Author Tags: First Nations, Poetry
"He stands... for the best of the Beat way." -- Ron Dart
Clearly a poetic descendant of Walt Whitman in terms of his relations with nature, American Beat poet and philosopher Gary Snyder was born in San Francisco on May 8, 1930 and has numerous associations with the Pacific Northwest. At age 15 he hiked up Mt. St. Helen's in August of 1945. Having worked as a logger and a forest ranger in the North Cascade mountains (on Sourdough Mountain, with Philip Whalen), he fashioned his earliest books of poetry from those experiences. Snyder met Allen Ginsberg and Jack Kerouac in 1955. Snyder's visit to Vancouver with Ginsberg, arranged by UBC professor Warren Tallman, was influential in the formation of the TISH school of writing, and he received the Pulitzer Prize for poetry in 1975. Always concerned with mysticism, particulary from the perspective of Zen Buddhism, Snyder commenced an in-dept study of a legend called "He Who Hunted Birds In His Father's Village", from John Swanton's Haida Texts and Myths, for his undergraduate thesis at Reed College, Oregon in 1951. His rigorous analysis and appreciation of the story was published as He Who Hunted Birds in His Father's Village: The Dimensions of a Haida Myth (1979). Snyder remains on the faculty at the University of California at Davis. Among his poetry collections are Riprap (1959), Myths & Texts (1960), The Back Country (1967), Regarding Wave (1969), Turtle Island (1974) and Axe Handles (1983). Other notable works are Earth House Hold (1969), The Old Ways (1979) and The Real Work (1980). More than 800 people attended a reading by Gary Snyder in Bellingham in November in 2004, including many Canadians.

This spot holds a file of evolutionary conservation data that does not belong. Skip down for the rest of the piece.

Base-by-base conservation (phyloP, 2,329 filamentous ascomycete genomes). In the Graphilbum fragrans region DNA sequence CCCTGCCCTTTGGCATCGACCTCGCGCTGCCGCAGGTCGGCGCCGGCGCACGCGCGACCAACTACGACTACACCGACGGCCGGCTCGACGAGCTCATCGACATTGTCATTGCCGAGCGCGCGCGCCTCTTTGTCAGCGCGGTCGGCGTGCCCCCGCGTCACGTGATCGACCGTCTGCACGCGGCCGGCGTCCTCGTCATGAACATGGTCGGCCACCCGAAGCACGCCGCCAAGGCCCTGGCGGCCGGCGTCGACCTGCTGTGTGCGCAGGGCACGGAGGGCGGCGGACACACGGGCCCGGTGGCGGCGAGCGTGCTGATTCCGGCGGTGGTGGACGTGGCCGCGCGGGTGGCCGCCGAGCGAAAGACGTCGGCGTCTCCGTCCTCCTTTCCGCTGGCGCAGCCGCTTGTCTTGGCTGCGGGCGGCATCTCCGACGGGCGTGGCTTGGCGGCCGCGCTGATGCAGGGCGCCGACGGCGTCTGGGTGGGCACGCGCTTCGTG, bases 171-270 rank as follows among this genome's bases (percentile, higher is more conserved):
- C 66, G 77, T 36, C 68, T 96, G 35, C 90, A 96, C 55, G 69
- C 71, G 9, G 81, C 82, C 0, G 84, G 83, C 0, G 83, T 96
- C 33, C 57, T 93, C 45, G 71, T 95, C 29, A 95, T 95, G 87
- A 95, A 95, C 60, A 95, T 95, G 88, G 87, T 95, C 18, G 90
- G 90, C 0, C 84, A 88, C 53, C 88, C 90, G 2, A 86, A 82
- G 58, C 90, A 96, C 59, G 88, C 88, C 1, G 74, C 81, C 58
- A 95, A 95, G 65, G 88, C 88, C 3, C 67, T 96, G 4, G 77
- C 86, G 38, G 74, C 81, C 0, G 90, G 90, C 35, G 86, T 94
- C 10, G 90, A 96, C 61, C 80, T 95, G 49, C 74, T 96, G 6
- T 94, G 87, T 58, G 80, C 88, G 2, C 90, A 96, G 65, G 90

Snyder, Gary. He Who Hunted Birds in His Father's Village: The Dimensions of a Haida Myth (Bolinas: California: Grey Fox Press, 1979.)
[BCBW 2005] "First Nations" "Poetry"